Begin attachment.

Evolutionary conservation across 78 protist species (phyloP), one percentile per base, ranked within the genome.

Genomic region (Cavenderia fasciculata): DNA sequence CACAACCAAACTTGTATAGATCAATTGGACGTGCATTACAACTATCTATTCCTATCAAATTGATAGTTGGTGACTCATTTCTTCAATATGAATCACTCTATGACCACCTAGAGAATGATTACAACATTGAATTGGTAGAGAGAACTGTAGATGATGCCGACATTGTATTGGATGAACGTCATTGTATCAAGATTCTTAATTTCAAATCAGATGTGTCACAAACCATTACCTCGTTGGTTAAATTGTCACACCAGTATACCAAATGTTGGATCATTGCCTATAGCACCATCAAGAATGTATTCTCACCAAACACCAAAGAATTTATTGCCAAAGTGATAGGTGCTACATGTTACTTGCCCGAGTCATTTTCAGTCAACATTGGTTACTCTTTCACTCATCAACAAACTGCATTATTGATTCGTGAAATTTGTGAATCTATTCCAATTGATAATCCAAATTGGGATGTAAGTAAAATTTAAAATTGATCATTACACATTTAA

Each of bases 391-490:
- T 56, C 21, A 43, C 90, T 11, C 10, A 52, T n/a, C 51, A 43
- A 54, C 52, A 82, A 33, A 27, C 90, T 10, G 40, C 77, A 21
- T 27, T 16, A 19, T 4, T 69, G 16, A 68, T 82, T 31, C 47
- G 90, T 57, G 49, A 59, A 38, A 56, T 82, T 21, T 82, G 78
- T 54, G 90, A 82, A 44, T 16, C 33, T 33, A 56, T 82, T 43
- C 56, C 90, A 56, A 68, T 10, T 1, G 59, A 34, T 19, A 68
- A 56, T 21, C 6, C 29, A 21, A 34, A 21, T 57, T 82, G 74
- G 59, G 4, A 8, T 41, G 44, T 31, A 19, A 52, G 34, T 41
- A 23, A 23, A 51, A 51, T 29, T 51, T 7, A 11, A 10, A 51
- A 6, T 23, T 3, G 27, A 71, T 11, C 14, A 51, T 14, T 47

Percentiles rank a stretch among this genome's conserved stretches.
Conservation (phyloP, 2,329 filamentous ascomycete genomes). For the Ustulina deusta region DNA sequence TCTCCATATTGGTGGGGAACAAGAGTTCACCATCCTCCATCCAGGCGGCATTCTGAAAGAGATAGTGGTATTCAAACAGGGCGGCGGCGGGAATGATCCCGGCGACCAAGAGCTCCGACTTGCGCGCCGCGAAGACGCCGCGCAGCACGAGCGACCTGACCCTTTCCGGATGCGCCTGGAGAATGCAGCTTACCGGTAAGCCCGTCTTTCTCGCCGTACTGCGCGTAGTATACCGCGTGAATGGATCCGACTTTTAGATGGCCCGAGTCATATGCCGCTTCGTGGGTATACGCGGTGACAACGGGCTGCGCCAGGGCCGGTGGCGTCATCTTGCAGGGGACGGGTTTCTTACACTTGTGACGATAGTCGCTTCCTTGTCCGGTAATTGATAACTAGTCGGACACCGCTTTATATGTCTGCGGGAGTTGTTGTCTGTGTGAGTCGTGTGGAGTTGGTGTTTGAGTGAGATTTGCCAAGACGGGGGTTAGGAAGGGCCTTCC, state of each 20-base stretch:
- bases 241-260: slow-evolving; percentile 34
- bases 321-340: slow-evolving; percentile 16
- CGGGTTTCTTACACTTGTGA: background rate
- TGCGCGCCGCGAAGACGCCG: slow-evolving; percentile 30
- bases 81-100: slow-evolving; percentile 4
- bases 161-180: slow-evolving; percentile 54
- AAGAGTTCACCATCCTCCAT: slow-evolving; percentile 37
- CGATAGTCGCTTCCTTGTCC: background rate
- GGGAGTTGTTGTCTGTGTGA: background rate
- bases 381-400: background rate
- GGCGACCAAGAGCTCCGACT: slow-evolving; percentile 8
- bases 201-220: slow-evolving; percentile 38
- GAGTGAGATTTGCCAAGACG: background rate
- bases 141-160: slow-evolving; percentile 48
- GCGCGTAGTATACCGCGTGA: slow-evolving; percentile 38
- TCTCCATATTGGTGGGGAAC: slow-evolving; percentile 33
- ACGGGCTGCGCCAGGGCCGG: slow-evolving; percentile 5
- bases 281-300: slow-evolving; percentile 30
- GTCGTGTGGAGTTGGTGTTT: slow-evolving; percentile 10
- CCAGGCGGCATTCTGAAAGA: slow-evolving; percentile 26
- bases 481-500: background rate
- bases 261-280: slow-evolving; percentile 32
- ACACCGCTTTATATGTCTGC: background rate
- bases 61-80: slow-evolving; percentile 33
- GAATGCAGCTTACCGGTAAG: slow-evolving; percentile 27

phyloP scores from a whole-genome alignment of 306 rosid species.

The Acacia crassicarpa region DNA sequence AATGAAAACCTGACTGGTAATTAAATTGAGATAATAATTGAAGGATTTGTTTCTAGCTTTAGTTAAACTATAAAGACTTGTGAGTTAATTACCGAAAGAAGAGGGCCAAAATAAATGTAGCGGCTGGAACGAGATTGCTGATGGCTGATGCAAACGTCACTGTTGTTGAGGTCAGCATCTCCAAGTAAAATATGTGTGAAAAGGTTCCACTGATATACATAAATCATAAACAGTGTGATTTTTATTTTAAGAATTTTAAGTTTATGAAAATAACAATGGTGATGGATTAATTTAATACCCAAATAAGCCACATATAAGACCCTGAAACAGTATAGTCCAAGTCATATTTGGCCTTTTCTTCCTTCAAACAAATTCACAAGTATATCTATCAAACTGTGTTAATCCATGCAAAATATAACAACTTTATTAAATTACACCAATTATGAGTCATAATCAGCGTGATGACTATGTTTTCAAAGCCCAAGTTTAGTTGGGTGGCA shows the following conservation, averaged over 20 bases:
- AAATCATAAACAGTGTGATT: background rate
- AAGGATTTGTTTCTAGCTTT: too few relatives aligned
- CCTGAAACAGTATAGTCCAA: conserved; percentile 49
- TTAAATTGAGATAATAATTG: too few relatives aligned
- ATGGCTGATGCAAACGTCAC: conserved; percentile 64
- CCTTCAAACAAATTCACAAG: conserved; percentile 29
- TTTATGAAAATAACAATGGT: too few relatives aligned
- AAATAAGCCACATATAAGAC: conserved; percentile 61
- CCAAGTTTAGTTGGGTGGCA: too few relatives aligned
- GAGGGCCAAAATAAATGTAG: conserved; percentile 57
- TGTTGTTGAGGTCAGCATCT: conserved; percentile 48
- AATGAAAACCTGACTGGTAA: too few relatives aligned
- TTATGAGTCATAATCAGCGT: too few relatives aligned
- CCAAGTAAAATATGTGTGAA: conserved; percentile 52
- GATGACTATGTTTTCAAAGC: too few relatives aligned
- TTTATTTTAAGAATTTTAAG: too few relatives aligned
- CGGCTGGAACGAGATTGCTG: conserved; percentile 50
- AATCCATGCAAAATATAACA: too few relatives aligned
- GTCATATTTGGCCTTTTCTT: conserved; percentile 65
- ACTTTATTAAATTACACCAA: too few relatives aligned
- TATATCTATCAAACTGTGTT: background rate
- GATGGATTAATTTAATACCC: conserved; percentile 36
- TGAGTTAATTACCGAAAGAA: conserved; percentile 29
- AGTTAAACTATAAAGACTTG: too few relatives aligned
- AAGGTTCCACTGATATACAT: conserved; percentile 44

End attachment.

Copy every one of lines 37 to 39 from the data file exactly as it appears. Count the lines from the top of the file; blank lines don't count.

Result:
- bases 261-280: slow-evolving; percentile 32
- ACACCGCTTTATATGTCTGC: background rate
- bases 61-80: slow-evolving; percentile 33